dy·​ad ˈdī-ˌad How to pronounce dyad (audio)
: pair
specifically, sociology : two individuals (such as husband and wife) maintaining a sociologically significant relationship
genetics : a meiotic chromosome after separation of the two homologous (see homologous sense 1a(2)) members of a tetrad
mathematics : an operator (see operator sense 3a) indicated by writing the symbols of two vectors (see vector entry 1 sense 1a) without a dot or cross between
In the equation D = AB, AB is a dyad.
dyadic adjective
dyadically adverb

Example Sentences

the book examines the doctor-patient dyad from several perspectives
Recent Examples on the Web Regardless of dyad type, participants who were touched consumed more alcohol than participants who were not touched. Ncbi Rofl, Discover Magazine, 20 Apr. 2012 Because the data for each pair are interdependent, the data were analyzed at the level of the dyad. Ncbi Rofl, Discover Magazine, 6 Aug. 2012 Interpersonal gazing in dyads, when the two individuals in the dyad stare at each other in the eyes, is investigated in 20 healthy young individuals at low illumination for 10-min. Seriously Science, Discover Magazine, 25 Aug. 2015 Sometimes the other half of a Pecknoldian dyad isn’t even another person but a different version of the speaker himself. Brandon Taylor, The New Yorker, 17 Oct. 2022 In the later songs, the dyad is more abstractly the speaker and himself, and the lyrics take on a more rhetorical resonance. Brandon Taylor, The New Yorker, 17 Oct. 2022 Parenthood is, to me, a dyad that creates the most complex and fascinating spectrum of emotion in a person’s life. John Hopewell, Variety, 15 Oct. 2022 The implosion of another important health care dyad — clinicians and C-suite administrators — has received much less attention, despite the fact that those relationships are on life support. Christine Bechtel, STAT, 28 July 2022 Caregivers and infants are really a dyad—their outcomes and health play into each other’s, Clayton Shuman, a maternal-infant-health researcher at the University of Michigan, told me. Katharine Gammon, The Atlantic, 18 Feb. 2022 See More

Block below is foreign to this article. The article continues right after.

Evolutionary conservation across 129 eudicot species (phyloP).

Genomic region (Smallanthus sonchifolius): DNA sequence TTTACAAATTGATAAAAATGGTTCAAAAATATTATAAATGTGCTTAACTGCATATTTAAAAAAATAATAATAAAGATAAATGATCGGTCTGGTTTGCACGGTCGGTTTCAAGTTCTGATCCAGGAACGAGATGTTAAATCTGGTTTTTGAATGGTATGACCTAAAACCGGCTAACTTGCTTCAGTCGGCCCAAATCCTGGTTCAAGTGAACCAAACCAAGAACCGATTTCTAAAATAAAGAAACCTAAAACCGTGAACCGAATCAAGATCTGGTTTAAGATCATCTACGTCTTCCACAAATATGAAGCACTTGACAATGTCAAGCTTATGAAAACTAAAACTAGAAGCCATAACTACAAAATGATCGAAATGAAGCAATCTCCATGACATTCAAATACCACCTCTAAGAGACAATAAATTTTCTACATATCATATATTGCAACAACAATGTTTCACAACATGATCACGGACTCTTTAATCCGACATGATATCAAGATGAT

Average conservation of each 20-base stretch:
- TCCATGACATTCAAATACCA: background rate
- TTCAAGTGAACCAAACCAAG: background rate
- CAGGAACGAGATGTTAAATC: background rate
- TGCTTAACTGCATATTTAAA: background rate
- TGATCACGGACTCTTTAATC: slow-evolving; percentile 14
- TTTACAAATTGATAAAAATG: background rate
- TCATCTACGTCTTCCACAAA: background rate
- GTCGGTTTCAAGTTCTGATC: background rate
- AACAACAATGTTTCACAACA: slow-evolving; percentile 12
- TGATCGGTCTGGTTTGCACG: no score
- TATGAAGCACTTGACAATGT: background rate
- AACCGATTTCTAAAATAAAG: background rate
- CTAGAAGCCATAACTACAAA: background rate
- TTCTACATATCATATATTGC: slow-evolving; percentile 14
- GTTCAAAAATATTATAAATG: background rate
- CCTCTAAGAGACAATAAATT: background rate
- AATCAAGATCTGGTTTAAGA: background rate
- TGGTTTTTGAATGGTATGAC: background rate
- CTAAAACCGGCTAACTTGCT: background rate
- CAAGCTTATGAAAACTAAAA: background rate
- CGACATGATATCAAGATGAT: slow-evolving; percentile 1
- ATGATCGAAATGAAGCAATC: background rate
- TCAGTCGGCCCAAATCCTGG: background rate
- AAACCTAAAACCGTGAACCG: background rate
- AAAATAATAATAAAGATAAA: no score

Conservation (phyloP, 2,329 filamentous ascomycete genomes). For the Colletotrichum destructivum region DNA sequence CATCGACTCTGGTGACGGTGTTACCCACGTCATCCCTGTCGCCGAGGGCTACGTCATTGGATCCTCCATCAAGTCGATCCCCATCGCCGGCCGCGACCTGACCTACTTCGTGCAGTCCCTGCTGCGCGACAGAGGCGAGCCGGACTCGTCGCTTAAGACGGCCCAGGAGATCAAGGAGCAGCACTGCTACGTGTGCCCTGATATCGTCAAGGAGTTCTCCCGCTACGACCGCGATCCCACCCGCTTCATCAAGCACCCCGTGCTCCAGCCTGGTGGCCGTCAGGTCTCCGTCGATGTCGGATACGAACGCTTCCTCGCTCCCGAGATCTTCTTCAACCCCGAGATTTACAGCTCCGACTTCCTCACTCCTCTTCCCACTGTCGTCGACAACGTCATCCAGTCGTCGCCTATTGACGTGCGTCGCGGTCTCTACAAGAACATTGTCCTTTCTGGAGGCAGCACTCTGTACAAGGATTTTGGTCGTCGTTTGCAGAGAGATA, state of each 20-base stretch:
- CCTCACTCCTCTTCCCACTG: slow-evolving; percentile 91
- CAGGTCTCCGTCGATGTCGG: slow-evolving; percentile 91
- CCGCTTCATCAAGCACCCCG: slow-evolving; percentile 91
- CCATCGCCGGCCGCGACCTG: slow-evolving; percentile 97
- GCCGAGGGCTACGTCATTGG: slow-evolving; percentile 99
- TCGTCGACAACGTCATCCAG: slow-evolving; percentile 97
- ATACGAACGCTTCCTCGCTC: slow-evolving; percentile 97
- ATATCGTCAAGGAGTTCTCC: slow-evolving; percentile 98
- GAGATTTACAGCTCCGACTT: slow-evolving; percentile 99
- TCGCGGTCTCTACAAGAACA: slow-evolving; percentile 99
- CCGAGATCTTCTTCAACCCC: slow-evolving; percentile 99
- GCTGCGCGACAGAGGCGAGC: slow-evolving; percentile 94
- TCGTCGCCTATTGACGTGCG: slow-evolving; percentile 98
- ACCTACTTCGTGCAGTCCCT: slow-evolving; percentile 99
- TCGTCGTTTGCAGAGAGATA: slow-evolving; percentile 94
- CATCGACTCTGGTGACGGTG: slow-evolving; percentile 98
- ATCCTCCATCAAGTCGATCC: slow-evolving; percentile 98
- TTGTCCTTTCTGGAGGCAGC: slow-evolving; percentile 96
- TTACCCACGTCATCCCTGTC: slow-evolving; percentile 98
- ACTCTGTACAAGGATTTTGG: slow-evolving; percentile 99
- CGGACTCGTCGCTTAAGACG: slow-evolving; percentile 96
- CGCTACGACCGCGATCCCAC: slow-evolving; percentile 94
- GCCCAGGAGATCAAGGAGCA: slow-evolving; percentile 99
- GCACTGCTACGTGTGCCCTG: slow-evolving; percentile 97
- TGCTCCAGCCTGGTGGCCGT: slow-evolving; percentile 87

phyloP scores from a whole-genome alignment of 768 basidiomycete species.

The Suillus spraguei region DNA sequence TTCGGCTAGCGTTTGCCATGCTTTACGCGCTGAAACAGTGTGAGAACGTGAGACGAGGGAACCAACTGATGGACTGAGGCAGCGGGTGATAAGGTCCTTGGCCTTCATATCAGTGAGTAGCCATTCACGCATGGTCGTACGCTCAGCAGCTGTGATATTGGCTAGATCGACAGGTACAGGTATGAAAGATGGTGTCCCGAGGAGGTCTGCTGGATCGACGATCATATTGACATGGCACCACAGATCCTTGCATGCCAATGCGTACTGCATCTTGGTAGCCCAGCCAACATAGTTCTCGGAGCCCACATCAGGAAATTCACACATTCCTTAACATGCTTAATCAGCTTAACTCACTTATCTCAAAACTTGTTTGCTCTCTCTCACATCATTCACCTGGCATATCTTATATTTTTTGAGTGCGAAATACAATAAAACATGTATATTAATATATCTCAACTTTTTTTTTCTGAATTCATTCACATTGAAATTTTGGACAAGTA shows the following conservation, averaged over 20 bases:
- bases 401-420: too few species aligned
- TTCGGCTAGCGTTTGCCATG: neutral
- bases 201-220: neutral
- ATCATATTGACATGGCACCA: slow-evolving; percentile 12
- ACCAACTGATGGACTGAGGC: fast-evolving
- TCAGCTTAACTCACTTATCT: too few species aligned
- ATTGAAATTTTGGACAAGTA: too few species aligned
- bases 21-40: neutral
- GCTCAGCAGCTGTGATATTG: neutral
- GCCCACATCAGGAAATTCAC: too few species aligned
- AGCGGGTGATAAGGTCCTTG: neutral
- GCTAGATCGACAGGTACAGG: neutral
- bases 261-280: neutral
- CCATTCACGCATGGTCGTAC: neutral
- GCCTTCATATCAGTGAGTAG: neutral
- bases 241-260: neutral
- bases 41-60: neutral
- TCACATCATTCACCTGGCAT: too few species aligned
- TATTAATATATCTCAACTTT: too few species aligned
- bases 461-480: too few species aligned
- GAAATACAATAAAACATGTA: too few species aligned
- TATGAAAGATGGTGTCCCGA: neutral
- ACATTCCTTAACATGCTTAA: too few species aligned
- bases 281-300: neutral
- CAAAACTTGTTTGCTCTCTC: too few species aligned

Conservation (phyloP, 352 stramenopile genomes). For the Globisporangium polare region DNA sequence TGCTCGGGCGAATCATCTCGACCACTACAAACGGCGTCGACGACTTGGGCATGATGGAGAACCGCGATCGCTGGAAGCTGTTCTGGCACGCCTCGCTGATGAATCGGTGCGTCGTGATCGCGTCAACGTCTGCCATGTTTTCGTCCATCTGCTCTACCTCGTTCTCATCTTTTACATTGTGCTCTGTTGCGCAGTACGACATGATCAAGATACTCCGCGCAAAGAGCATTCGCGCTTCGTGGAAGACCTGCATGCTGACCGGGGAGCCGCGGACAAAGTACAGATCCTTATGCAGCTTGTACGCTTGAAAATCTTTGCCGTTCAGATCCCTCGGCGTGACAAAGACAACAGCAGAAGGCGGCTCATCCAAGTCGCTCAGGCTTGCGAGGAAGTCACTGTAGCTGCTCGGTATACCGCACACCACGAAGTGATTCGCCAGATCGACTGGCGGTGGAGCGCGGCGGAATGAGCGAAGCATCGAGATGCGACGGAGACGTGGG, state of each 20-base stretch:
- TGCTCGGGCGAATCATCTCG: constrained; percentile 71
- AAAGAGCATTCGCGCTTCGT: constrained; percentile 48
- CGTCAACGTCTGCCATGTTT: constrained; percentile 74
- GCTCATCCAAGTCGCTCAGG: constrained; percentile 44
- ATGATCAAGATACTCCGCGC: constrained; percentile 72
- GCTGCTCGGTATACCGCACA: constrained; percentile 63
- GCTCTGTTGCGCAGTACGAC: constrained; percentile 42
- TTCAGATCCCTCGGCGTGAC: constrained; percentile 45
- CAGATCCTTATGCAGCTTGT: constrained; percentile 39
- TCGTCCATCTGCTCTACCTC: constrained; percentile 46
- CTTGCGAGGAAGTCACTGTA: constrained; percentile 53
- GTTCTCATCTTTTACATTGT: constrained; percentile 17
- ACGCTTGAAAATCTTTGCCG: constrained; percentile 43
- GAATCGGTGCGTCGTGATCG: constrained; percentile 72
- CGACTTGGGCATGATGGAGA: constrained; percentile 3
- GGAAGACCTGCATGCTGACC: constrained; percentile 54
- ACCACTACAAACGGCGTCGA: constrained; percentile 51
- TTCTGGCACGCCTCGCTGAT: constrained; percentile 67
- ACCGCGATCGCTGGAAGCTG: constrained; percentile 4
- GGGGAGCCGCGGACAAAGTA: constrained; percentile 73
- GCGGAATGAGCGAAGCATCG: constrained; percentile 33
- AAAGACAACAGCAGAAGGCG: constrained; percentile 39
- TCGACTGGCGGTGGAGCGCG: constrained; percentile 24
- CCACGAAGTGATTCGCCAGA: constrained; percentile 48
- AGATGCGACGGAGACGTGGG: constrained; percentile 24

These example sentences are selected automatically from various online news sources to reflect current usage of the word 'dyad.' Views expressed in the examples do not represent the opinion of Merriam-Webster or its editors. Send us feedback.

Word History


Late Latin dyad-, dyas, from Greek, from dyo — see dy-

First Known Use

1675, in the meaning defined at sense 1

Time Traveler
The first known use of dyad was in 1675

Dictionary Entries Near dyad

Cite this Entry

“Dyad.” Merriam-Webster.com Dictionary, Merriam-Webster, https://www.merriam-webster.com/dictionary/dyad. Accessed 27 Mar. 2023.

Medical Definition


variants also diad
: two individuals (as husband and wife) maintaining a sociologically significant relationship
: a meiotic chromosome after separation of the two homologous members of a tetrad
dyadic adjective
dyadically adverb

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